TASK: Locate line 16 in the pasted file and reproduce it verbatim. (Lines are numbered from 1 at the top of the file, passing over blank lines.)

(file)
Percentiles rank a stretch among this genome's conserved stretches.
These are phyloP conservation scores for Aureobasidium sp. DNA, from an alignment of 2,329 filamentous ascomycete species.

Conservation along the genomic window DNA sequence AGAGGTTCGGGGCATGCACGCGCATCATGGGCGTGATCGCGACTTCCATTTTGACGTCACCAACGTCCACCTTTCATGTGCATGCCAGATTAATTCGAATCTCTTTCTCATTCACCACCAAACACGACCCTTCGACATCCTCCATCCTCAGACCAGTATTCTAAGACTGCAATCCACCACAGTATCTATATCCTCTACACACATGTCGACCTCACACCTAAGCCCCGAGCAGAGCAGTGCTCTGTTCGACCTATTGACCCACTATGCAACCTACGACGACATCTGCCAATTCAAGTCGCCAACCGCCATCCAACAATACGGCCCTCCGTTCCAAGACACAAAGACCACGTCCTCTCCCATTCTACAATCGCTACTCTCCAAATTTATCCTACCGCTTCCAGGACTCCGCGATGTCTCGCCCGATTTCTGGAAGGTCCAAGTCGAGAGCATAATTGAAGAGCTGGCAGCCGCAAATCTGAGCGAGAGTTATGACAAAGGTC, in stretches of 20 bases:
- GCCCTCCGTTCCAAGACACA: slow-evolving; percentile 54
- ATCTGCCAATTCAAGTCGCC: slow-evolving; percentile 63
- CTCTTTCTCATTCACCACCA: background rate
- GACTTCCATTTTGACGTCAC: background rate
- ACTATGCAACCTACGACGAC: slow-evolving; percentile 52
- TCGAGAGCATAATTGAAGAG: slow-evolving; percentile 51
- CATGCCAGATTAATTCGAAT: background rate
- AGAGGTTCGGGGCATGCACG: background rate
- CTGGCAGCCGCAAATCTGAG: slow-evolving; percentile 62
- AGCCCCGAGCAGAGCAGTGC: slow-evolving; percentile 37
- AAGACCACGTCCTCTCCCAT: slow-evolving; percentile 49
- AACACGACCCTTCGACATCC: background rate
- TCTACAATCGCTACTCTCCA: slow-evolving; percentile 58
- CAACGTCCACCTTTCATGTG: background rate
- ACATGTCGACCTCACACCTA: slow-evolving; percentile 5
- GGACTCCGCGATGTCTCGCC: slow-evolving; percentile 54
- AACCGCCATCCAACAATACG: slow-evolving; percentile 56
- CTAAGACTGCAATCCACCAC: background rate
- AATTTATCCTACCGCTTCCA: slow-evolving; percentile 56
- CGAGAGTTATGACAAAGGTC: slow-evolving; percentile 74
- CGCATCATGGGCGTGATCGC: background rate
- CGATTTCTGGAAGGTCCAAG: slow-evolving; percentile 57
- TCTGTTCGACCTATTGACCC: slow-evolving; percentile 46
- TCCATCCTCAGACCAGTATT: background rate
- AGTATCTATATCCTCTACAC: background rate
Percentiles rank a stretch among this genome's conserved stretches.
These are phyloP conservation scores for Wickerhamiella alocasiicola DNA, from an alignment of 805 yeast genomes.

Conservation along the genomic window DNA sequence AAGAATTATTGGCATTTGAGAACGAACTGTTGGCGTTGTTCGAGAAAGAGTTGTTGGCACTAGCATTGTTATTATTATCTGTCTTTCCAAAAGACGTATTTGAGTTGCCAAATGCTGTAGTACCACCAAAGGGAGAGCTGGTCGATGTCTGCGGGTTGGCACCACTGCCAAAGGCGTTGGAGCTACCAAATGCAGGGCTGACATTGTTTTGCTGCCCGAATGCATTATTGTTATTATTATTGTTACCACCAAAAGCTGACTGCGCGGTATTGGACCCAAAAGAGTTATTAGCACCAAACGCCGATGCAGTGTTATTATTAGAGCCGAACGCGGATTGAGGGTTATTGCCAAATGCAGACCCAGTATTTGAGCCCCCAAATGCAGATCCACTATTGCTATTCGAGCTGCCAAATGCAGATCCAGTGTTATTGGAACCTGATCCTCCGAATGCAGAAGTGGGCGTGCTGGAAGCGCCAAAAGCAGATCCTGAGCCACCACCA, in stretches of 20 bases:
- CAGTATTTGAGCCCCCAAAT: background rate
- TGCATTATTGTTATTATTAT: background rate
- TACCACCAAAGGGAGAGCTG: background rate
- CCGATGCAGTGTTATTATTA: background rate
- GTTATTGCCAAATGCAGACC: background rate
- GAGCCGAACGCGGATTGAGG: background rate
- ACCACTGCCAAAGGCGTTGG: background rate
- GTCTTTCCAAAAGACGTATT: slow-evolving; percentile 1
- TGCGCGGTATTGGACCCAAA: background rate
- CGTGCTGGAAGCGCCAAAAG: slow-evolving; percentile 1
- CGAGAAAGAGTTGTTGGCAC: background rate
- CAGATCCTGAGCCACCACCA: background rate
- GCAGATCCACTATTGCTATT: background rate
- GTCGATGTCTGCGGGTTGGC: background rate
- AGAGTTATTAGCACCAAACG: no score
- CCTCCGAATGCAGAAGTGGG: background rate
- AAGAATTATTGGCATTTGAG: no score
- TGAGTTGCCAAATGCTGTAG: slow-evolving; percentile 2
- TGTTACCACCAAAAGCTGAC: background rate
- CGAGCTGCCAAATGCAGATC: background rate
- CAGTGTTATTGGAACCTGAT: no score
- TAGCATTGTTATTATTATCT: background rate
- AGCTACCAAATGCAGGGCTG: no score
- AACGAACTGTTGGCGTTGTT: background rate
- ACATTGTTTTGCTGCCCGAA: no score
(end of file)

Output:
- TCTACAATCGCTACTCTCCA: slow-evolving; percentile 58